Date: Thursday, October 30, 2014
Time: 1:00pm - 2:00pm
Location: TRC 206
Light refreshments will be served at 12:45 am
Dissertation title: Astrocyte Response to 3D Microenvironments
Nerve injuries can be catastrophic as neurons in the adult human do not divide; therefore, neurons lost due to injury cannot be replaced by innate healing processes. Current therapeutic treatments to repair traumatic brain injury consist of rehabilitative, cellular and molecular therapies. However, these approaches target only some aspects of the injury and are not completely restorative. We propose a change in direction: to induce nerve regeneration, we focus on astrocytes, support cells in the central nervous system (CNS). We aim to harness immature astrocytes to recapitulate cues that were present in the developing brain but disrupted or lost in the adult brain injury environment.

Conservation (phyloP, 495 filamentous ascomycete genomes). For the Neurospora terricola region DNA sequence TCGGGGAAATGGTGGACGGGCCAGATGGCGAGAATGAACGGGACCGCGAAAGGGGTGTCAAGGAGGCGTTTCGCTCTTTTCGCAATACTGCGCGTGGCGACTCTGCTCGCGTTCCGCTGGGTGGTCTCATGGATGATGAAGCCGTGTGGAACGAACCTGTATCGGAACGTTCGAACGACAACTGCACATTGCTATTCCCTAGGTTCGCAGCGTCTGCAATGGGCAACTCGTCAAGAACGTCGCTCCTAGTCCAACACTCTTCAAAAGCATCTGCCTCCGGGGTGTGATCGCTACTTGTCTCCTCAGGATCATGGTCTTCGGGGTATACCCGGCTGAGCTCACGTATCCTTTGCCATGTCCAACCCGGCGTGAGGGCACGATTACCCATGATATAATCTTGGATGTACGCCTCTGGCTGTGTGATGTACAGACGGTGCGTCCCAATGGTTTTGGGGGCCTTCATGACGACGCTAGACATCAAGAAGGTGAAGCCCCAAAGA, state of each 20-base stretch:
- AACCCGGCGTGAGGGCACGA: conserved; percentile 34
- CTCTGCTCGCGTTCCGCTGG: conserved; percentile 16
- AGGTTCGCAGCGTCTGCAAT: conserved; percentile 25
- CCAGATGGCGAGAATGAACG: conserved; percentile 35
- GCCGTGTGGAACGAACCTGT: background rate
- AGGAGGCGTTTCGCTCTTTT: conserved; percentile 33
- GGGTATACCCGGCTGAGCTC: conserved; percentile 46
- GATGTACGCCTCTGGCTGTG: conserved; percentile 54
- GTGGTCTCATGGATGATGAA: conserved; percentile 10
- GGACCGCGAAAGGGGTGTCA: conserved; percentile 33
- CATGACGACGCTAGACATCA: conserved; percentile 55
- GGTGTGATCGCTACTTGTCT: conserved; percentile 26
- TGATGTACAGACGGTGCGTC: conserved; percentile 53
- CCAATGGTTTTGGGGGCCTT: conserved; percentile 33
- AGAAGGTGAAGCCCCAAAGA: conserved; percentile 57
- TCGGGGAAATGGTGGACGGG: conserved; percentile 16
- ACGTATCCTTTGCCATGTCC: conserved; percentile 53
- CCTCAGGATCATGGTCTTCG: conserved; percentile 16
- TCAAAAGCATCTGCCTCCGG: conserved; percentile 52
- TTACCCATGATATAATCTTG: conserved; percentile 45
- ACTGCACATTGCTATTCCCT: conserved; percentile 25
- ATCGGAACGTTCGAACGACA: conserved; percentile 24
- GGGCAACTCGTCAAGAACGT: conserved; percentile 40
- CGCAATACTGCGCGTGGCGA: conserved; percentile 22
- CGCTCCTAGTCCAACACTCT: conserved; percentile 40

We characterized newborn mouse astrocytes in two conditions, traditional two-dimensional glass coverslips and three-dimensional (3D) hydrogels. We present quantitative data supporting that 3D culture is critical for sustaining the heterogeneity of astrocytes. We also report that fibroblast growth factor induced astrocytes encapsulated in 3D hydrogels can recapitulate developmental cues and modify the hydrogel into an environment essential for neurite outgrowth and guidance. This work is a major step towards understanding key parameters that guide astrocyte development and nerve regeneration and provides a foundation to design improved strategies for CNS injury and neurodegenerative disorders.